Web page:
During the summer, Brigham pays it back when she blends a cooler full of smoothies and delivers them to the church parking lot attendants on Sunday mornings.

She said the key is keeping the store spotless, treating customers with respect and making suggestions when customers need assistance with flavors.

Most of her 15 or so employees work part time and hourly. There are no benefits; anyone older than 18 earns at least $10.75 per hour, the minimum wage in Prince George’s County. Workers also keep tips.

Brigham has mentored several of her employees. The lessons cut both ways. “I have given second and third chances to some who should have been let go long before situations got bad. I had to learn to cut the apron strings and hold my team accountable for the high standard set in our store.”

Brigham, who grew up in rural North Carolina, was raised by her grandparents.

“It was small-town people, church every Sunday, work, go to school, and do what’s right. Being raised in that environment has had a big influence on my life,” she said.

She majored in psychology at the University of North Carolina at Wilmington. She enjoyed working with hospitalized psychiatric patients, including Alzheimer’s patients and teenagers who had been abused.

She moved to Washington, where she worked at Children’s National Medical Center. She enjoyed it but eventually needed a break, so she became a flight attendant with US Airways, traveling between Philadelphia and European cities such as Rome, Paris and Madrid.

She later got married, tried graduate school and settled back in Washington, where she worked as a meeting planner while she and her husband built a family.

“I traveled a lot. It was very painful to hear my children say, ‘Mommy, don’t go,’ and I’m heading out for eight days. It became very difficult.”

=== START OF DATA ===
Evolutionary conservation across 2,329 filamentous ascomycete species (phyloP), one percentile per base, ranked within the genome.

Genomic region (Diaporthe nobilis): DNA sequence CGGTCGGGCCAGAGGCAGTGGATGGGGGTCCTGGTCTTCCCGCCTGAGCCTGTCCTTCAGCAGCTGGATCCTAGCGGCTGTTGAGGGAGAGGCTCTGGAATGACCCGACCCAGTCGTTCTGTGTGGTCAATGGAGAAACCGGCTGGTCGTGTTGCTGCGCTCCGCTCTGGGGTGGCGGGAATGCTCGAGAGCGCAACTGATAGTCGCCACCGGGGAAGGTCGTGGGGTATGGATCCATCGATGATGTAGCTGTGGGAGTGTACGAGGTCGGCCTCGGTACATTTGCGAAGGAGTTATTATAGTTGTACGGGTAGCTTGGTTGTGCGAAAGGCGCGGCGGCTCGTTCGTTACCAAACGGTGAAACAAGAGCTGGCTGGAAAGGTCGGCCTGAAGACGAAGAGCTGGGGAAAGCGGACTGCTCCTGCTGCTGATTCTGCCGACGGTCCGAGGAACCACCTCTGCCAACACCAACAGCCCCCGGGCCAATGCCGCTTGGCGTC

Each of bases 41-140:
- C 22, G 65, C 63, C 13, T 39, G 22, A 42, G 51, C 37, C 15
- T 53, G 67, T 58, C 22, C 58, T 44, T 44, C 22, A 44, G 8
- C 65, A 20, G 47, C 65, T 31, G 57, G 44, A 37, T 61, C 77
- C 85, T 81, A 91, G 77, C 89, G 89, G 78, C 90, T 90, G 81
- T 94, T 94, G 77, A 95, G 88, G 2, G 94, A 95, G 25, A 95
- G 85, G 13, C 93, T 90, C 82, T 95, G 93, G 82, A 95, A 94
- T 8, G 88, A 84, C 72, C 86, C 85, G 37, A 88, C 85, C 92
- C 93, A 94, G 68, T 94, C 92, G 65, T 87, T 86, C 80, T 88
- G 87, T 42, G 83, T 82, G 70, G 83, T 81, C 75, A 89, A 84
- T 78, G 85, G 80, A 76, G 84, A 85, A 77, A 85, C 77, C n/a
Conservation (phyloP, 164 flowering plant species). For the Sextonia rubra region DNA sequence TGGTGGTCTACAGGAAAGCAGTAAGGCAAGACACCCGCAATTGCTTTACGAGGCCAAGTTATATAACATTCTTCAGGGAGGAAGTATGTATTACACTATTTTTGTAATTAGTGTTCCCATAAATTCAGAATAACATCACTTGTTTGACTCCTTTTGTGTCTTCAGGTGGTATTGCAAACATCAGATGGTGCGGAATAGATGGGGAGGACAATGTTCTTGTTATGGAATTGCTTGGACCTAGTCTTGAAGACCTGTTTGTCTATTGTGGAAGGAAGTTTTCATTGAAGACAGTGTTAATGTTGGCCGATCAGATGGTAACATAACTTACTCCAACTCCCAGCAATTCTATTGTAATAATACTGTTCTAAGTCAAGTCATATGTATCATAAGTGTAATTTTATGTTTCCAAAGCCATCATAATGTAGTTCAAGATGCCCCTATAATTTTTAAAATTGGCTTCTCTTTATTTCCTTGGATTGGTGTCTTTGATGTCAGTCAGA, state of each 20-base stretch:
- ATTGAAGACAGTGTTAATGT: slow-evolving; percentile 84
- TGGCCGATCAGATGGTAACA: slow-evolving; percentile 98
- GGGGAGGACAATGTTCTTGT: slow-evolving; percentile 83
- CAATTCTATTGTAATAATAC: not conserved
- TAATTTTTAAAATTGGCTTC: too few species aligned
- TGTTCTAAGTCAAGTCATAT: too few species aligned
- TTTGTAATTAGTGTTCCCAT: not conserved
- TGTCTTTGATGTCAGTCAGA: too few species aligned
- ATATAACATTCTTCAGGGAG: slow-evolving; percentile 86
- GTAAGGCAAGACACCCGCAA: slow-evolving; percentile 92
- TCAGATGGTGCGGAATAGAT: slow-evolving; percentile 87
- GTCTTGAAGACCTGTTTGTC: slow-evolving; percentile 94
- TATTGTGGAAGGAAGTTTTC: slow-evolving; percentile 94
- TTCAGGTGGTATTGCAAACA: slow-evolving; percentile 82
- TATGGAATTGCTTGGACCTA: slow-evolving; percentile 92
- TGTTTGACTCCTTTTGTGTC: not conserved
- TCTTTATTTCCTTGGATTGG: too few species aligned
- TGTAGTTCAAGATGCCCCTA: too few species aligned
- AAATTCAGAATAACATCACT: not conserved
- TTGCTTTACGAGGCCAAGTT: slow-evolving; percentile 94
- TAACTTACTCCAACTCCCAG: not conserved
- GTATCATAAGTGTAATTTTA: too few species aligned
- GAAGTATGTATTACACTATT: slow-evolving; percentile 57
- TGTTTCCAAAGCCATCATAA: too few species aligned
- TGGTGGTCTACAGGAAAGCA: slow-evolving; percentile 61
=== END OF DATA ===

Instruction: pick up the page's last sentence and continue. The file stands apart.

She quit to become a stay-at-home mom for three years while she pondered her next move.

“I thought, ‘How do I stay here and take care of my children and make money?’ ”

She discovered Smoothie King, which began in New Orleans in 1973, on the Internet.

“I felt God put a spotlight on it,” she said. “The more I read about this company . . . the more enthusiastic I became.”

Brigham persuaded her husband to take the risk, and after several turndowns, they received a bank loan and had a location already picked out.

They paid $15,000 for the rights to the store. She found a builder in Atlanta who saved her thousands building it out. She spent about $250,000 and opened just before Thanksgiving in 2014.

By January, she was the sales leader in the D.C. market.

“Prince George’s is the most underserved county. Folks were tired of going to Anne Arundel, tired of going to Alexandria, tired of going to D.C. Folks were tired of traveling and saw me as an African American business owner.”

Brigham said she expects to gross almost $900,000 this year.

She runs operations at her store. Her husband handles the books. “I hired and fire. He can tell you the numbers.”

She pays 9 percent of her gross sales to the corporate office for advertising and royalties. The rest she keeps. She won the 2016 Prince George’s County Chamber of Commerce Entrepreneur of the Year award.

The best part is the time she has for her two teenage children and her husband.

“I am here for dinner. I drop the kids off at school, and I work from home. But I still work from morning to night.”

Correction: An earlier version of this report had an incorrect last name for Tonya Brigham.